Former drug gang leader in Baltimore tells jurors how organization worked

March 19, 2003|By Kimberly A.C. Wilson | Kimberly A.C. Wilson,SUN STAFF

A former ringleader of an East Baltimore narcotics gang laid out the group's inner workings yesterday in federal court, stunning jurors with casual references to killings and daily profits from a single drug corner that topped $25,000.

Keith Mickles, 25, testified in the drug conspiracy trial of Elijah Richardson, 23, a fellow member of the Lafayette Project Boys. Authorities believe the group is responsible for five city killings in recent years, including a Memorial Day shooting two years ago that wounded 11 and killed a rival's girlfriend.

Richardson is charged in a shooting Jan. 9, 2001, in the 700 block of Bartlett Ave. The victim, Perry Bowles, survived. Richardson's trial began Monday.

Richardson's charges are among 23 federal indictments handed down last year against a dozen gang members, some of whom could have received the death penalty if convicted. The three men identified as leaders -- Charles "Bok" Byers, Leon Coleman and Darryl "Tiger" Robertson -- pleaded guilty this month to drug distribution conspiracy charges. All of the others either pleaded guilty in exchange for lesser sentences or saw their charges dropped.

Richardson, the only one to insist on going to trial, refused to consider a plea offer yesterday that could have resulted in less than the 20-year minimum sentence he could receive if convicted.

Assistant U.S. Attorney Jack Purcell questioned Mickles on the stand for several hours yesterday to lay the foundation of the gang's activities and Richardson's role in the organization.

Speaking matter-of-factly about his own role in the gang, some of whose members wore tattoos commemorating New Orleans hip-hop artists, The Hot Boys, Mickles described an organization with clear hierarchies, East and West Baltimore drug sales territories, and bitter neighborhood rivalries.

Mickles held the jury's attention for nearly three hours, beginning with memories of his childhood growing up with Byers and Coleman in the Lafayette Homes Projects in East Baltimore.

Mickles recalled meeting Richardson in 1991, when Mickles was 13, around the time he began selling cocaine as an independent drug dealer.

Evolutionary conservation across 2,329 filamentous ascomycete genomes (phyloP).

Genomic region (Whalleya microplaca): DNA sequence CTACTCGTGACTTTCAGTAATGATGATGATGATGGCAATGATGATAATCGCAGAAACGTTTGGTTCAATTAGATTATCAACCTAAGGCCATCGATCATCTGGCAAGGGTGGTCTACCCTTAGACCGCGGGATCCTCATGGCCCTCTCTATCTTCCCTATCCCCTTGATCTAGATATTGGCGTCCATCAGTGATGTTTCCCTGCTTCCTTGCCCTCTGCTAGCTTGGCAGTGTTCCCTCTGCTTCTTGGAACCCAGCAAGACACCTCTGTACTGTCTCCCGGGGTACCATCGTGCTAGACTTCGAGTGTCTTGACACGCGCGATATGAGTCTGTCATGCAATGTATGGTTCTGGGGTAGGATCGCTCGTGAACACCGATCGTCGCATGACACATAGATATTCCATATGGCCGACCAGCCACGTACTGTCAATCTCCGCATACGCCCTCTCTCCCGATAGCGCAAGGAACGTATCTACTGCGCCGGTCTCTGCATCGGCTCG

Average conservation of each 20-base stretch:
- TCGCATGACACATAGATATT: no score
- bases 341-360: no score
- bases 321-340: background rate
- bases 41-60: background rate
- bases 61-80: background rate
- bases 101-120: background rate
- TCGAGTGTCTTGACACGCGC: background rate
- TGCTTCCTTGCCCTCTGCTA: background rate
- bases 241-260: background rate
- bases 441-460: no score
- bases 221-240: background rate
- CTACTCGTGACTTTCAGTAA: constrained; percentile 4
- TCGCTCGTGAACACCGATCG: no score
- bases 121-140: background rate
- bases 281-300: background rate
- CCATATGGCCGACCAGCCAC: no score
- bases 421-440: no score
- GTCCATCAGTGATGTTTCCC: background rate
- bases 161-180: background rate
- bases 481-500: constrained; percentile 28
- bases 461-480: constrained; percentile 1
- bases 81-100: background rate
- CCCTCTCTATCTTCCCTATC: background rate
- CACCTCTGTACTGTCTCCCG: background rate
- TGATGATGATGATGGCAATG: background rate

Two years later, he joined with other childhood friends who pooled their money to purchase ever larger quantities of cocaine and heroin. By the time of his arrest in 1996, Mickles testified, the operation was converting half a kilo of powder cocaine a week to rock cocaine. Priced at $5 per vial, Mickles testified that he personally grossed about $25,000 per week.

"I was a boss. I was a leader," Mickles testified. "I wasn't a hitter."

"Hitters," Mickles explained, are street dealers who receive bags containing individual hits of drugs from "pitchers." Pitchers act as midlevel managers and distribute packets of heroin, crack and powder cocaine purchased in bulk by bosses.

Mickles is awaiting sentencing after pleading guilty to one count of federal drug conspiracy stemming from an incident two years ago in which he was arrested with 1,521 vials of rock cocaine and two handguns.

He testified yesterday that he sold Richardson between a quarter ounce and an ounce on three occasions for resale in the Douglass Homes housing project.

He also admitted driving two associates, Darrin "D-Nice" Griffin and Randolph "Bert" Homes, to a wooded area in the 4500 block of Clifton Road on Sept. 16, 2000, and executing Griffin for robbing one of his stash houses.

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